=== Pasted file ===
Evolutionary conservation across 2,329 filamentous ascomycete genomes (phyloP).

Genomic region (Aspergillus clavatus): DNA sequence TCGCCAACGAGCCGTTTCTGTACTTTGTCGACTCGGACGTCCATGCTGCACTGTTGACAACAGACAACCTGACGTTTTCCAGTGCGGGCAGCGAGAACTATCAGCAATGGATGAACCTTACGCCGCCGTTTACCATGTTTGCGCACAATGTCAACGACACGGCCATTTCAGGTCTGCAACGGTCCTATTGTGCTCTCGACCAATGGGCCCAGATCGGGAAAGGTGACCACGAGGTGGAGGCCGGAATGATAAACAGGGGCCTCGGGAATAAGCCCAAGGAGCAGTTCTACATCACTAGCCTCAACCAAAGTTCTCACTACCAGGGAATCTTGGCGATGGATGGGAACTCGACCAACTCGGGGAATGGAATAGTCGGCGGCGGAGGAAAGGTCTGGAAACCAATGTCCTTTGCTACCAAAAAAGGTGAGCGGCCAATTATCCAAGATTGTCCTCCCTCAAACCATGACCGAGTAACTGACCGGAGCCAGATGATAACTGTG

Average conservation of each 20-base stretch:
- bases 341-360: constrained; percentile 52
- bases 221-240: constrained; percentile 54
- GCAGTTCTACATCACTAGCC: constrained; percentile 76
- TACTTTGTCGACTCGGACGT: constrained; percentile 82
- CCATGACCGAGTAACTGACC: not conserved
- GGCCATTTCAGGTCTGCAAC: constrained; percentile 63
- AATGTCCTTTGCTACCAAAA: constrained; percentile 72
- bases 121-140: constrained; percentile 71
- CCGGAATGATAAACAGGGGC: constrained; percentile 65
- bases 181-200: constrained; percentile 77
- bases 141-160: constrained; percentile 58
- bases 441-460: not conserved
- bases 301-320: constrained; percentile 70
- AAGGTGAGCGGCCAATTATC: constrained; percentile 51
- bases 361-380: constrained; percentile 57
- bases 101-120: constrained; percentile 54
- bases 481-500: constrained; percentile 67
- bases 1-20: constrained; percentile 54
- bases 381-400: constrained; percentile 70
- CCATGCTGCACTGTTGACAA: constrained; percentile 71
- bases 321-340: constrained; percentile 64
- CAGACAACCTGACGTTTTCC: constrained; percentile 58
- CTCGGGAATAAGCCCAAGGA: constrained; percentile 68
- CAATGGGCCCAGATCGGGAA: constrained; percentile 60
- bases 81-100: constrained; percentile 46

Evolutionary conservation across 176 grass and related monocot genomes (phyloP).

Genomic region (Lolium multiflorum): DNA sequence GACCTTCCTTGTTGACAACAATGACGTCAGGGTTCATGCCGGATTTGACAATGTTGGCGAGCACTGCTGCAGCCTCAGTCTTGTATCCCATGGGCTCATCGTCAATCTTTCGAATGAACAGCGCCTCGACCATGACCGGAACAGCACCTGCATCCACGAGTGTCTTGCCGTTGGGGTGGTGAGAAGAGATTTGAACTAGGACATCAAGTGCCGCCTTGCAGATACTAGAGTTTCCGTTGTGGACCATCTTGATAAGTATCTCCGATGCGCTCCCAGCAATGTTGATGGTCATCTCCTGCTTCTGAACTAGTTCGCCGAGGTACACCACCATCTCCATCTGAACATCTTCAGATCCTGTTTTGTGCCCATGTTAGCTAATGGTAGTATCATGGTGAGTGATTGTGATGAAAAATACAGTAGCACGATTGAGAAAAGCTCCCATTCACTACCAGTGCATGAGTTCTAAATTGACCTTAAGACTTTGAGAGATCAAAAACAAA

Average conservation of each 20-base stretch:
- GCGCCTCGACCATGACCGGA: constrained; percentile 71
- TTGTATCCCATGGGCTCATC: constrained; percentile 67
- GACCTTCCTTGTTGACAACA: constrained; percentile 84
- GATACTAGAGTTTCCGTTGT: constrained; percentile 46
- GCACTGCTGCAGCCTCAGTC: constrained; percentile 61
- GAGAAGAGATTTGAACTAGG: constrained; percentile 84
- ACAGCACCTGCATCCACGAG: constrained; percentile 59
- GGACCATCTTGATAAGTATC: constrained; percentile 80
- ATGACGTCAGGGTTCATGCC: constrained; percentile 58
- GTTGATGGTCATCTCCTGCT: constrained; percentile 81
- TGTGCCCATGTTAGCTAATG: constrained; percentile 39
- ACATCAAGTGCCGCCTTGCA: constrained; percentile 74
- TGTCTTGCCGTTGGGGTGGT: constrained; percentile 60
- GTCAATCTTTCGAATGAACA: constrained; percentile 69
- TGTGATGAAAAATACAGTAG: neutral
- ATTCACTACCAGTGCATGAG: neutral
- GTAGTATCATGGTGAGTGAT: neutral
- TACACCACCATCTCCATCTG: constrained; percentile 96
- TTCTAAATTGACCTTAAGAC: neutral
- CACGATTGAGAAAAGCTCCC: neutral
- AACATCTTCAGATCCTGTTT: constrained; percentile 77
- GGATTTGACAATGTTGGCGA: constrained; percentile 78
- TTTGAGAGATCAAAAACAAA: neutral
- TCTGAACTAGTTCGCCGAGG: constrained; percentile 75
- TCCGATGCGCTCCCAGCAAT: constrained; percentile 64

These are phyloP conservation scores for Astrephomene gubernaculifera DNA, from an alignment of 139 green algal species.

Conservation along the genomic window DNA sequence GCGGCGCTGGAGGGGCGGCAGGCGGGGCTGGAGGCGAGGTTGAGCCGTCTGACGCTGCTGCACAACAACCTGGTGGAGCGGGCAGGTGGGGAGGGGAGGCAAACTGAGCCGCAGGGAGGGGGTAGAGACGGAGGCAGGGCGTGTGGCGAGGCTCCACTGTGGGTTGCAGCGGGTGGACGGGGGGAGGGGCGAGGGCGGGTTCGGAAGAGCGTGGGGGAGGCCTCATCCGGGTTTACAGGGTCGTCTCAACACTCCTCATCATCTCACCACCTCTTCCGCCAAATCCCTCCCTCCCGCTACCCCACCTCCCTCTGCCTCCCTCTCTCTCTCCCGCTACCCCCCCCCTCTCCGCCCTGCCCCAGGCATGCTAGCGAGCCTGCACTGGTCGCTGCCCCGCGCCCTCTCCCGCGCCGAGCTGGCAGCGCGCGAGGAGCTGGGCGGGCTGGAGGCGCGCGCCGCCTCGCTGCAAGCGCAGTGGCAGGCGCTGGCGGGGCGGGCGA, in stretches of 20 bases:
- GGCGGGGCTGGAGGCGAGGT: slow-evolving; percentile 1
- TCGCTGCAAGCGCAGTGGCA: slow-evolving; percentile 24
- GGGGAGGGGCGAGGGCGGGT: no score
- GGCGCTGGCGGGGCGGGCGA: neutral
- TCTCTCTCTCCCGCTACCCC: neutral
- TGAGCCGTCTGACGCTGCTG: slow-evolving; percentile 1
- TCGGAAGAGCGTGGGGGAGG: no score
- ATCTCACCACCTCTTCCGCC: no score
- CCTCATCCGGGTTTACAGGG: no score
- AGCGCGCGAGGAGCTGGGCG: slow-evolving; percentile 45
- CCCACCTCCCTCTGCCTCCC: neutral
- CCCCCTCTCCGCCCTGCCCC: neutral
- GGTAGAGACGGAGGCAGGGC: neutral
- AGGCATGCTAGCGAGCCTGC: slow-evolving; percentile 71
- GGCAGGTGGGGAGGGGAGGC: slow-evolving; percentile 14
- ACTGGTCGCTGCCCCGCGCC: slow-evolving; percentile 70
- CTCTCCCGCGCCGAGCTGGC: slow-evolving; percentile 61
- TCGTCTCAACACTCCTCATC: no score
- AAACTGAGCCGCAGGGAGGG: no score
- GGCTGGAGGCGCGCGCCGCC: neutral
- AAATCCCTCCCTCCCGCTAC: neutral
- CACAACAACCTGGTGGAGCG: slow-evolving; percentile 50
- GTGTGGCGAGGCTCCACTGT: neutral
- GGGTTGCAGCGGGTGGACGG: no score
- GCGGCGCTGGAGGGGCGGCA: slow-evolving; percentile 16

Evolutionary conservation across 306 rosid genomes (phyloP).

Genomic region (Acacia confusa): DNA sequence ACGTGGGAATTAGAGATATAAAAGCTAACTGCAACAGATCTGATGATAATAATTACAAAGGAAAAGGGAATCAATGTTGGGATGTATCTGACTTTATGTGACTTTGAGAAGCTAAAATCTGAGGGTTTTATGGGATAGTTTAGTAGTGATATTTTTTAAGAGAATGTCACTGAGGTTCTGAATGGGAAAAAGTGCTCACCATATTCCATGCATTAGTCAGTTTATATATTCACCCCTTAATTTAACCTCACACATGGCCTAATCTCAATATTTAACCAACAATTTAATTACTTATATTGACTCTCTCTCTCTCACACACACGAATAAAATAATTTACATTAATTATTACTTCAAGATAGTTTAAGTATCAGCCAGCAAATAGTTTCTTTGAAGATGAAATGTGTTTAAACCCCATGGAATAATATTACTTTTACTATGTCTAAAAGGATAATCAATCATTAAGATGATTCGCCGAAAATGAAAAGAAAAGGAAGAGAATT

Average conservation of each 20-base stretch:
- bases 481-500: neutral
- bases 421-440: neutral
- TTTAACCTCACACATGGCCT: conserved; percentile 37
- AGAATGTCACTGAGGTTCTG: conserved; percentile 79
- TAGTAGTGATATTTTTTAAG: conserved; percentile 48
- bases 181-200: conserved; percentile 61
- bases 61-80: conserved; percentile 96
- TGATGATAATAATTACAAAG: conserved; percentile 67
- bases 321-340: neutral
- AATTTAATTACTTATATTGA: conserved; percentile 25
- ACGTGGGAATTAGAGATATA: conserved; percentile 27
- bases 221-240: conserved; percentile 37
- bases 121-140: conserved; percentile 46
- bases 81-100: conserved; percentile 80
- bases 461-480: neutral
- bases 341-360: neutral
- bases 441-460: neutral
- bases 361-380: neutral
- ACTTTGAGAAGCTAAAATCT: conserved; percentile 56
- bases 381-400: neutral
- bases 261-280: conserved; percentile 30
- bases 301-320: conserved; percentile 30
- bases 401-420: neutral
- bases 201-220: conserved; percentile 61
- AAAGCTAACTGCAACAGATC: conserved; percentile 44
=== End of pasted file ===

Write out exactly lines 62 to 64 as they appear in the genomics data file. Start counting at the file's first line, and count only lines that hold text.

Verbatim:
- GGCGCTGGCGGGGCGGGCGA: neutral
- TCTCTCTCTCCCGCTACCCC: neutral
- TGAGCCGTCTGACGCTGCTG: slow-evolving; percentile 1